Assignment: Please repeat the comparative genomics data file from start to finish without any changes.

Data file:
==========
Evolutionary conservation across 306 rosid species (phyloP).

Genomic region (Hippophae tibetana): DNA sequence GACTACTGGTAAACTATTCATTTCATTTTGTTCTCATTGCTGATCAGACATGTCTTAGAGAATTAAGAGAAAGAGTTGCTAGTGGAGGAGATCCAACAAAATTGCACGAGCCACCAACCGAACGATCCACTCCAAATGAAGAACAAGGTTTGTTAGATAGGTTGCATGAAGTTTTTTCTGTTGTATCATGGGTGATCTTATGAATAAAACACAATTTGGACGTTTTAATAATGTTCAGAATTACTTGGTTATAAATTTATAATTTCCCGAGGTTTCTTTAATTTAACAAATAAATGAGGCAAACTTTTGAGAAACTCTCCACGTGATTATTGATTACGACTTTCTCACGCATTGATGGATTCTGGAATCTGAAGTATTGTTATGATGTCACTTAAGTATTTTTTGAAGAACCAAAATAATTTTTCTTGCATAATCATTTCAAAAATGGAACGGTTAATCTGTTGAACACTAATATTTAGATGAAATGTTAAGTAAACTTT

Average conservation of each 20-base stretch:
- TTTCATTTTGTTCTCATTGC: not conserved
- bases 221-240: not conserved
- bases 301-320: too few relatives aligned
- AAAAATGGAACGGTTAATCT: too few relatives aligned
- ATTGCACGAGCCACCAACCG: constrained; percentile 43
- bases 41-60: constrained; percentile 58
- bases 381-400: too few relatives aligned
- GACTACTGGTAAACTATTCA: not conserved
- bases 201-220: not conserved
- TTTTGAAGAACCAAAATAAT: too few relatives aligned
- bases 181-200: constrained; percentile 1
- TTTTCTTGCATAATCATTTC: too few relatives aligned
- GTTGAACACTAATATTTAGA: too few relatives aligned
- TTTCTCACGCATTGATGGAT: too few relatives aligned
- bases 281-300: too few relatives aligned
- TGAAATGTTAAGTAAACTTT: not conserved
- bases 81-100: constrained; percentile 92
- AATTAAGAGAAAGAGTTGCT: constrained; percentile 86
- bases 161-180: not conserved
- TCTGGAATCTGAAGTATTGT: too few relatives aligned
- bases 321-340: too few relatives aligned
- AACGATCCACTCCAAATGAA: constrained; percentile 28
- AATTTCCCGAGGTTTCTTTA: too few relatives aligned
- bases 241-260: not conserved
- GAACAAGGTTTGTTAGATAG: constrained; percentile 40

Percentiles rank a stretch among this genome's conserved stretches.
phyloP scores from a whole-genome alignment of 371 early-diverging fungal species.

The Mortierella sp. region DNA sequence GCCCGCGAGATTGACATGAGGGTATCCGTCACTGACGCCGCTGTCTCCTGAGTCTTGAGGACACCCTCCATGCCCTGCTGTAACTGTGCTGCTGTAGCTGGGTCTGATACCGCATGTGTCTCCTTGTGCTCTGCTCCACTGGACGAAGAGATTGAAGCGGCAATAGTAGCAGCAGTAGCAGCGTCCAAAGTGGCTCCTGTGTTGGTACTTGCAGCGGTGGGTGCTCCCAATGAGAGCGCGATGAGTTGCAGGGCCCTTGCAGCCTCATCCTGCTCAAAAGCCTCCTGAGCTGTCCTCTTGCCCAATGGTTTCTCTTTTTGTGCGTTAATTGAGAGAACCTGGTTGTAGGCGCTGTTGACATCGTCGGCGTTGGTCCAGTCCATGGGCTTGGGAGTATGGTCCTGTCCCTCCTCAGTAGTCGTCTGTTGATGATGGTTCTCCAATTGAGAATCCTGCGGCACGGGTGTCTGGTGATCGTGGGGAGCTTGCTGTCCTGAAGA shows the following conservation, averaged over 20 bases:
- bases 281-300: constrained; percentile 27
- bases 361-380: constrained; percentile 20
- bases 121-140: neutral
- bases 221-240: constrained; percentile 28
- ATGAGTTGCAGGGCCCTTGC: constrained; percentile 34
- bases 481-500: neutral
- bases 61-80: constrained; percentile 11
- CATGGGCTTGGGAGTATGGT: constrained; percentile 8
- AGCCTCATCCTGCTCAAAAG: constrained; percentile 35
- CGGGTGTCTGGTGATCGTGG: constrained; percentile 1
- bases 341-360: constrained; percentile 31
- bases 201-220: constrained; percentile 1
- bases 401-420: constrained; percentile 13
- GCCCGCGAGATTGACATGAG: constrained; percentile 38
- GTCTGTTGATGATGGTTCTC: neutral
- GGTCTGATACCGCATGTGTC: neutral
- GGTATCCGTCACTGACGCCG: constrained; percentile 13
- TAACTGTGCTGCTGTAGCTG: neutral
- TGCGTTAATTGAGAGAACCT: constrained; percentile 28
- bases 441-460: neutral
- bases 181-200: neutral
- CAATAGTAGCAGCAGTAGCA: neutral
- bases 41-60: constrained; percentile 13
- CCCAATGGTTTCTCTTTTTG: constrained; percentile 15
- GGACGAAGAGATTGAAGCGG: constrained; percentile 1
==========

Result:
Evolutionary conservation across 306 rosid species (phyloP).

Genomic region (Hippophae tibetana): DNA sequence GACTACTGGTAAACTATTCATTTCATTTTGTTCTCATTGCTGATCAGACATGTCTTAGAGAATTAAGAGAAAGAGTTGCTAGTGGAGGAGATCCAACAAAATTGCACGAGCCACCAACCGAACGATCCACTCCAAATGAAGAACAAGGTTTGTTAGATAGGTTGCATGAAGTTTTTTCTGTTGTATCATGGGTGATCTTATGAATAAAACACAATTTGGACGTTTTAATAATGTTCAGAATTACTTGGTTATAAATTTATAATTTCCCGAGGTTTCTTTAATTTAACAAATAAATGAGGCAAACTTTTGAGAAACTCTCCACGTGATTATTGATTACGACTTTCTCACGCATTGATGGATTCTGGAATCTGAAGTATTGTTATGATGTCACTTAAGTATTTTTTGAAGAACCAAAATAATTTTTCTTGCATAATCATTTCAAAAATGGAACGGTTAATCTGTTGAACACTAATATTTAGATGAAATGTTAAGTAAACTTT

Average conservation of each 20-base stretch:
- TTTCATTTTGTTCTCATTGC: not conserved
- bases 221-240: not conserved
- bases 301-320: too few relatives aligned
- AAAAATGGAACGGTTAATCT: too few relatives aligned
- ATTGCACGAGCCACCAACCG: constrained; percentile 43
- bases 41-60: constrained; percentile 58
- bases 381-400: too few relatives aligned
- GACTACTGGTAAACTATTCA: not conserved
- bases 201-220: not conserved
- TTTTGAAGAACCAAAATAAT: too few relatives aligned
- bases 181-200: constrained; percentile 1
- TTTTCTTGCATAATCATTTC: too few relatives aligned
- GTTGAACACTAATATTTAGA: too few relatives aligned
- TTTCTCACGCATTGATGGAT: too few relatives aligned
- bases 281-300: too few relatives aligned
- TGAAATGTTAAGTAAACTTT: not conserved
- bases 81-100: constrained; percentile 92
- AATTAAGAGAAAGAGTTGCT: constrained; percentile 86
- bases 161-180: not conserved
- TCTGGAATCTGAAGTATTGT: too few relatives aligned
- bases 321-340: too few relatives aligned
- AACGATCCACTCCAAATGAA: constrained; percentile 28
- AATTTCCCGAGGTTTCTTTA: too few relatives aligned
- bases 241-260: not conserved
- GAACAAGGTTTGTTAGATAG: constrained; percentile 40

Percentiles rank a stretch among this genome's conserved stretches.
phyloP scores from a whole-genome alignment of 371 early-diverging fungal species.

The Mortierella sp. region DNA sequence GCCCGCGAGATTGACATGAGGGTATCCGTCACTGACGCCGCTGTCTCCTGAGTCTTGAGGACACCCTCCATGCCCTGCTGTAACTGTGCTGCTGTAGCTGGGTCTGATACCGCATGTGTCTCCTTGTGCTCTGCTCCACTGGACGAAGAGATTGAAGCGGCAATAGTAGCAGCAGTAGCAGCGTCCAAAGTGGCTCCTGTGTTGGTACTTGCAGCGGTGGGTGCTCCCAATGAGAGCGCGATGAGTTGCAGGGCCCTTGCAGCCTCATCCTGCTCAAAAGCCTCCTGAGCTGTCCTCTTGCCCAATGGTTTCTCTTTTTGTGCGTTAATTGAGAGAACCTGGTTGTAGGCGCTGTTGACATCGTCGGCGTTGGTCCAGTCCATGGGCTTGGGAGTATGGTCCTGTCCCTCCTCAGTAGTCGTCTGTTGATGATGGTTCTCCAATTGAGAATCCTGCGGCACGGGTGTCTGGTGATCGTGGGGAGCTTGCTGTCCTGAAGA shows the following conservation, averaged over 20 bases:
- bases 281-300: constrained; percentile 27
- bases 361-380: constrained; percentile 20
- bases 121-140: neutral
- bases 221-240: constrained; percentile 28
- ATGAGTTGCAGGGCCCTTGC: constrained; percentile 34
- bases 481-500: neutral
- bases 61-80: constrained; percentile 11
- CATGGGCTTGGGAGTATGGT: constrained; percentile 8
- AGCCTCATCCTGCTCAAAAG: constrained; percentile 35
- CGGGTGTCTGGTGATCGTGG: constrained; percentile 1
- bases 341-360: constrained; percentile 31
- bases 201-220: constrained; percentile 1
- bases 401-420: constrained; percentile 13
- GCCCGCGAGATTGACATGAG: constrained; percentile 38
- GTCTGTTGATGATGGTTCTC: neutral
- GGTCTGATACCGCATGTGTC: neutral
- GGTATCCGTCACTGACGCCG: constrained; percentile 13
- TAACTGTGCTGCTGTAGCTG: neutral
- TGCGTTAATTGAGAGAACCT: constrained; percentile 28
- bases 441-460: neutral
- bases 181-200: neutral
- CAATAGTAGCAGCAGTAGCA: neutral
- bases 41-60: constrained; percentile 13
- CCCAATGGTTTCTCTTTTTG: constrained; percentile 15
- GGACGAAGAGATTGAAGCGG: constrained; percentile 1